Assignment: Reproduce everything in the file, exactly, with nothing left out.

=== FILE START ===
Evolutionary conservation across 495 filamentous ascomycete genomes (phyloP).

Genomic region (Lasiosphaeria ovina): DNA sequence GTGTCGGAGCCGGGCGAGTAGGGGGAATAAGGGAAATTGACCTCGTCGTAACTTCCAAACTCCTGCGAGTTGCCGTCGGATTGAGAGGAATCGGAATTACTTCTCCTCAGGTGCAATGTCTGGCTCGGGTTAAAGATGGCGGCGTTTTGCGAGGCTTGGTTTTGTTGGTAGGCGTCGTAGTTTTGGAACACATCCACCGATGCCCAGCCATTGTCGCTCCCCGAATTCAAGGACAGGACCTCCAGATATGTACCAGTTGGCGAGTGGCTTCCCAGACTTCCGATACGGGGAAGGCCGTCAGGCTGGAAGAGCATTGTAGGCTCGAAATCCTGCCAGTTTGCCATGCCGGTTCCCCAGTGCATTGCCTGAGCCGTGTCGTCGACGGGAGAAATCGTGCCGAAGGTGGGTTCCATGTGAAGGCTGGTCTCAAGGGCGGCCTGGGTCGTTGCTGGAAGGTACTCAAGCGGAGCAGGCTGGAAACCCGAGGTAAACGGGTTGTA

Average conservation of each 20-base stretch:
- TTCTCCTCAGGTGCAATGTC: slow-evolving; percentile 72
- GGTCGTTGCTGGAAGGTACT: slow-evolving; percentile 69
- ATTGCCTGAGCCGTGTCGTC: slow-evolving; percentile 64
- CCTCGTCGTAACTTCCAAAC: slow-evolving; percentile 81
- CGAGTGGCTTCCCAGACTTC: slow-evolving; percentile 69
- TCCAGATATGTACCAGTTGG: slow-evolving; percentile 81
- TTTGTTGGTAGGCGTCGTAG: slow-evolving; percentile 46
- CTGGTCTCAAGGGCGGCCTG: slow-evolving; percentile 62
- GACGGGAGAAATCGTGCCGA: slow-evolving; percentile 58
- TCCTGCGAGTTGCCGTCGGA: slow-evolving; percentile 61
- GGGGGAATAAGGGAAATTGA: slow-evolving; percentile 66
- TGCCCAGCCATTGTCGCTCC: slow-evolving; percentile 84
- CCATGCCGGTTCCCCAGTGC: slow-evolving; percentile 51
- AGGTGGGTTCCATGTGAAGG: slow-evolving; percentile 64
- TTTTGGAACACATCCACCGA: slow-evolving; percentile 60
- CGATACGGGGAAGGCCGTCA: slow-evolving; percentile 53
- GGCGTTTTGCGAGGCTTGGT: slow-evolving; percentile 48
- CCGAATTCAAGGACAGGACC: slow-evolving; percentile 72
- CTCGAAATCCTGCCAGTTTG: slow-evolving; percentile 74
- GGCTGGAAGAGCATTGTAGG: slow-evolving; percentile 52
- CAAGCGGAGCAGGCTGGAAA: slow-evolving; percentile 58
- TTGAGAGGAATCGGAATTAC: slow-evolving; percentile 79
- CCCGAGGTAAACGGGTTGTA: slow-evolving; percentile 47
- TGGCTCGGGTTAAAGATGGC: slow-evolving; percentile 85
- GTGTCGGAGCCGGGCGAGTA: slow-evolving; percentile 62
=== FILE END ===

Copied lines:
Evolutionary conservation across 495 filamentous ascomycete genomes (phyloP).

Genomic region (Lasiosphaeria ovina): DNA sequence GTGTCGGAGCCGGGCGAGTAGGGGGAATAAGGGAAATTGACCTCGTCGTAACTTCCAAACTCCTGCGAGTTGCCGTCGGATTGAGAGGAATCGGAATTACTTCTCCTCAGGTGCAATGTCTGGCTCGGGTTAAAGATGGCGGCGTTTTGCGAGGCTTGGTTTTGTTGGTAGGCGTCGTAGTTTTGGAACACATCCACCGATGCCCAGCCATTGTCGCTCCCCGAATTCAAGGACAGGACCTCCAGATATGTACCAGTTGGCGAGTGGCTTCCCAGACTTCCGATACGGGGAAGGCCGTCAGGCTGGAAGAGCATTGTAGGCTCGAAATCCTGCCAGTTTGCCATGCCGGTTCCCCAGTGCATTGCCTGAGCCGTGTCGTCGACGGGAGAAATCGTGCCGAAGGTGGGTTCCATGTGAAGGCTGGTCTCAAGGGCGGCCTGGGTCGTTGCTGGAAGGTACTCAAGCGGAGCAGGCTGGAAACCCGAGGTAAACGGGTTGTA

Average conservation of each 20-base stretch:
- TTCTCCTCAGGTGCAATGTC: slow-evolving; percentile 72
- GGTCGTTGCTGGAAGGTACT: slow-evolving; percentile 69
- ATTGCCTGAGCCGTGTCGTC: slow-evolving; percentile 64
- CCTCGTCGTAACTTCCAAAC: slow-evolving; percentile 81
- CGAGTGGCTTCCCAGACTTC: slow-evolving; percentile 69
- TCCAGATATGTACCAGTTGG: slow-evolving; percentile 81
- TTTGTTGGTAGGCGTCGTAG: slow-evolving; percentile 46
- CTGGTCTCAAGGGCGGCCTG: slow-evolving; percentile 62
- GACGGGAGAAATCGTGCCGA: slow-evolving; percentile 58
- TCCTGCGAGTTGCCGTCGGA: slow-evolving; percentile 61
- GGGGGAATAAGGGAAATTGA: slow-evolving; percentile 66
- TGCCCAGCCATTGTCGCTCC: slow-evolving; percentile 84
- CCATGCCGGTTCCCCAGTGC: slow-evolving; percentile 51
- AGGTGGGTTCCATGTGAAGG: slow-evolving; percentile 64
- TTTTGGAACACATCCACCGA: slow-evolving; percentile 60
- CGATACGGGGAAGGCCGTCA: slow-evolving; percentile 53
- GGCGTTTTGCGAGGCTTGGT: slow-evolving; percentile 48
- CCGAATTCAAGGACAGGACC: slow-evolving; percentile 72
- CTCGAAATCCTGCCAGTTTG: slow-evolving; percentile 74
- GGCTGGAAGAGCATTGTAGG: slow-evolving; percentile 52
- CAAGCGGAGCAGGCTGGAAA: slow-evolving; percentile 58
- TTGAGAGGAATCGGAATTAC: slow-evolving; percentile 79
- CCCGAGGTAAACGGGTTGTA: slow-evolving; percentile 47
- TGGCTCGGGTTAAAGATGGC: slow-evolving; percentile 85
- GTGTCGGAGCCGGGCGAGTA: slow-evolving; percentile 62